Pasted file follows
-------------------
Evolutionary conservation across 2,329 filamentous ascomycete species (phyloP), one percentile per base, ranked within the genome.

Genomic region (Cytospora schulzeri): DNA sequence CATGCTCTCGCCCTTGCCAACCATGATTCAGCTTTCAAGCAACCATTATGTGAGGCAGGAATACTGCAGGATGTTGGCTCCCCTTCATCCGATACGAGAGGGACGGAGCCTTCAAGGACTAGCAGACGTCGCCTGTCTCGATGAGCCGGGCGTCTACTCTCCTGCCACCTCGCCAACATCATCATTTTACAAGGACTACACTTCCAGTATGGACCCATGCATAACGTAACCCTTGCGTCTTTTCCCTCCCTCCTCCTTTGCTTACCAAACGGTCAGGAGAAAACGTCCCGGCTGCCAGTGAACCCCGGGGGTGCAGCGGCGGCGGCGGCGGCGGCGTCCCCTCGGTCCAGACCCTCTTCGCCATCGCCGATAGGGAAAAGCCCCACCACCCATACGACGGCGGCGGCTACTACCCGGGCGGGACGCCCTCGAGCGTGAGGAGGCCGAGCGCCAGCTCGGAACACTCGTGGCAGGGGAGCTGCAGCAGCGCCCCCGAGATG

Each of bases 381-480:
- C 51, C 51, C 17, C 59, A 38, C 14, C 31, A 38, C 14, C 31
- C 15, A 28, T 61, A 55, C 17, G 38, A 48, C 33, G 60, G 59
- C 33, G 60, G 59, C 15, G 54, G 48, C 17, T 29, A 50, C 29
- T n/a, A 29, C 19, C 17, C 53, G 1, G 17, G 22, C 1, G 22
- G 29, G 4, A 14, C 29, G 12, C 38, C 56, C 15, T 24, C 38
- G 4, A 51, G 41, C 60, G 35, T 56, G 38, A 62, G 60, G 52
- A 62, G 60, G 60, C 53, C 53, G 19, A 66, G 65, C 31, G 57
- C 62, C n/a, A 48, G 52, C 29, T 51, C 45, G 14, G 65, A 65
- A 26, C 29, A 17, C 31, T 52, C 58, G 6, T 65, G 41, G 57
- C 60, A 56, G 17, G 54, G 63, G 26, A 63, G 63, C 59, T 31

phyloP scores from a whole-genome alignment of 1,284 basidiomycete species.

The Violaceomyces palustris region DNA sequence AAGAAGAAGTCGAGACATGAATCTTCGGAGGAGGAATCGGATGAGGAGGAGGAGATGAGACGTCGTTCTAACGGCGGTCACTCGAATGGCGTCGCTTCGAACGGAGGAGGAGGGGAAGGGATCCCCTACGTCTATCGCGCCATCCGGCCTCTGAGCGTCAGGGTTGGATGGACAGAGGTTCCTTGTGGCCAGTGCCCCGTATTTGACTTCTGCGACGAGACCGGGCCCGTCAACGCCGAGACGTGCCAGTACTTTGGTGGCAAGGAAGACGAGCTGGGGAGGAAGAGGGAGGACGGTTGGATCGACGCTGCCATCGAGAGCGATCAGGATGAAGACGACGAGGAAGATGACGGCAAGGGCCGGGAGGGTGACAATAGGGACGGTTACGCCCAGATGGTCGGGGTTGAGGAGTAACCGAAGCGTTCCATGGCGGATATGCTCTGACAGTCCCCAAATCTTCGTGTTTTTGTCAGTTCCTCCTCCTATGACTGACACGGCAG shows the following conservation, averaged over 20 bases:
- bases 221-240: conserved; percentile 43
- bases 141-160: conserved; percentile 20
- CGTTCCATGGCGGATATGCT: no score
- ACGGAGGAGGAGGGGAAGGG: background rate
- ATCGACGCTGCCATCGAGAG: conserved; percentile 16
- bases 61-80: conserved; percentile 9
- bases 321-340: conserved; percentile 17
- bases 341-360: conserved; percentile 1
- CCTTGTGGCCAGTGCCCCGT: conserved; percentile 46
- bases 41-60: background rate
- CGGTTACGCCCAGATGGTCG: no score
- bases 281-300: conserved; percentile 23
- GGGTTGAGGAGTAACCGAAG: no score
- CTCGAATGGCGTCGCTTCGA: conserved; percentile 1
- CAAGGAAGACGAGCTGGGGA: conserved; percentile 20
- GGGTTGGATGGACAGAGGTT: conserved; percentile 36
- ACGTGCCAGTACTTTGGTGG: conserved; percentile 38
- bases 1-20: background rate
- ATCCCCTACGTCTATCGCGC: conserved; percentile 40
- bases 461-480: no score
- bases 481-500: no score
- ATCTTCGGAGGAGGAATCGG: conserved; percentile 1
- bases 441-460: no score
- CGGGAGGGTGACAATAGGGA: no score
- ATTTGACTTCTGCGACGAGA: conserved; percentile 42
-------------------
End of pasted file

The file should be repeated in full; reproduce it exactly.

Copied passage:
Evolutionary conservation across 2,329 filamentous ascomycete species (phyloP), one percentile per base, ranked within the genome.

Genomic region (Cytospora schulzeri): DNA sequence CATGCTCTCGCCCTTGCCAACCATGATTCAGCTTTCAAGCAACCATTATGTGAGGCAGGAATACTGCAGGATGTTGGCTCCCCTTCATCCGATACGAGAGGGACGGAGCCTTCAAGGACTAGCAGACGTCGCCTGTCTCGATGAGCCGGGCGTCTACTCTCCTGCCACCTCGCCAACATCATCATTTTACAAGGACTACACTTCCAGTATGGACCCATGCATAACGTAACCCTTGCGTCTTTTCCCTCCCTCCTCCTTTGCTTACCAAACGGTCAGGAGAAAACGTCCCGGCTGCCAGTGAACCCCGGGGGTGCAGCGGCGGCGGCGGCGGCGGCGTCCCCTCGGTCCAGACCCTCTTCGCCATCGCCGATAGGGAAAAGCCCCACCACCCATACGACGGCGGCGGCTACTACCCGGGCGGGACGCCCTCGAGCGTGAGGAGGCCGAGCGCCAGCTCGGAACACTCGTGGCAGGGGAGCTGCAGCAGCGCCCCCGAGATG

Each of bases 381-480:
- C 51, C 51, C 17, C 59, A 38, C 14, C 31, A 38, C 14, C 31
- C 15, A 28, T 61, A 55, C 17, G 38, A 48, C 33, G 60, G 59
- C 33, G 60, G 59, C 15, G 54, G 48, C 17, T 29, A 50, C 29
- T n/a, A 29, C 19, C 17, C 53, G 1, G 17, G 22, C 1, G 22
- G 29, G 4, A 14, C 29, G 12, C 38, C 56, C 15, T 24, C 38
- G 4, A 51, G 41, C 60, G 35, T 56, G 38, A 62, G 60, G 52
- A 62, G 60, G 60, C 53, C 53, G 19, A 66, G 65, C 31, G 57
- C 62, C n/a, A 48, G 52, C 29, T 51, C 45, G 14, G 65, A 65
- A 26, C 29, A 17, C 31, T 52, C 58, G 6, T 65, G 41, G 57
- C 60, A 56, G 17, G 54, G 63, G 26, A 63, G 63, C 59, T 31

phyloP scores from a whole-genome alignment of 1,284 basidiomycete species.

The Violaceomyces palustris region DNA sequence AAGAAGAAGTCGAGACATGAATCTTCGGAGGAGGAATCGGATGAGGAGGAGGAGATGAGACGTCGTTCTAACGGCGGTCACTCGAATGGCGTCGCTTCGAACGGAGGAGGAGGGGAAGGGATCCCCTACGTCTATCGCGCCATCCGGCCTCTGAGCGTCAGGGTTGGATGGACAGAGGTTCCTTGTGGCCAGTGCCCCGTATTTGACTTCTGCGACGAGACCGGGCCCGTCAACGCCGAGACGTGCCAGTACTTTGGTGGCAAGGAAGACGAGCTGGGGAGGAAGAGGGAGGACGGTTGGATCGACGCTGCCATCGAGAGCGATCAGGATGAAGACGACGAGGAAGATGACGGCAAGGGCCGGGAGGGTGACAATAGGGACGGTTACGCCCAGATGGTCGGGGTTGAGGAGTAACCGAAGCGTTCCATGGCGGATATGCTCTGACAGTCCCCAAATCTTCGTGTTTTTGTCAGTTCCTCCTCCTATGACTGACACGGCAG shows the following conservation, averaged over 20 bases:
- bases 221-240: conserved; percentile 43
- bases 141-160: conserved; percentile 20
- CGTTCCATGGCGGATATGCT: no score
- ACGGAGGAGGAGGGGAAGGG: background rate
- ATCGACGCTGCCATCGAGAG: conserved; percentile 16
- bases 61-80: conserved; percentile 9
- bases 321-340: conserved; percentile 17
- bases 341-360: conserved; percentile 1
- CCTTGTGGCCAGTGCCCCGT: conserved; percentile 46
- bases 41-60: background rate
- CGGTTACGCCCAGATGGTCG: no score
- bases 281-300: conserved; percentile 23
- GGGTTGAGGAGTAACCGAAG: no score
- CTCGAATGGCGTCGCTTCGA: conserved; percentile 1
- CAAGGAAGACGAGCTGGGGA: conserved; percentile 20
- GGGTTGGATGGACAGAGGTT: conserved; percentile 36
- ACGTGCCAGTACTTTGGTGG: conserved; percentile 38
- bases 1-20: background rate
- ATCCCCTACGTCTATCGCGC: conserved; percentile 40
- bases 461-480: no score
- bases 481-500: no score
- ATCTTCGGAGGAGGAATCGG: conserved; percentile 1
- bases 441-460: no score
- CGGGAGGGTGACAATAGGGA: no score
- ATTTGACTTCTGCGACGAGA: conserved; percentile 42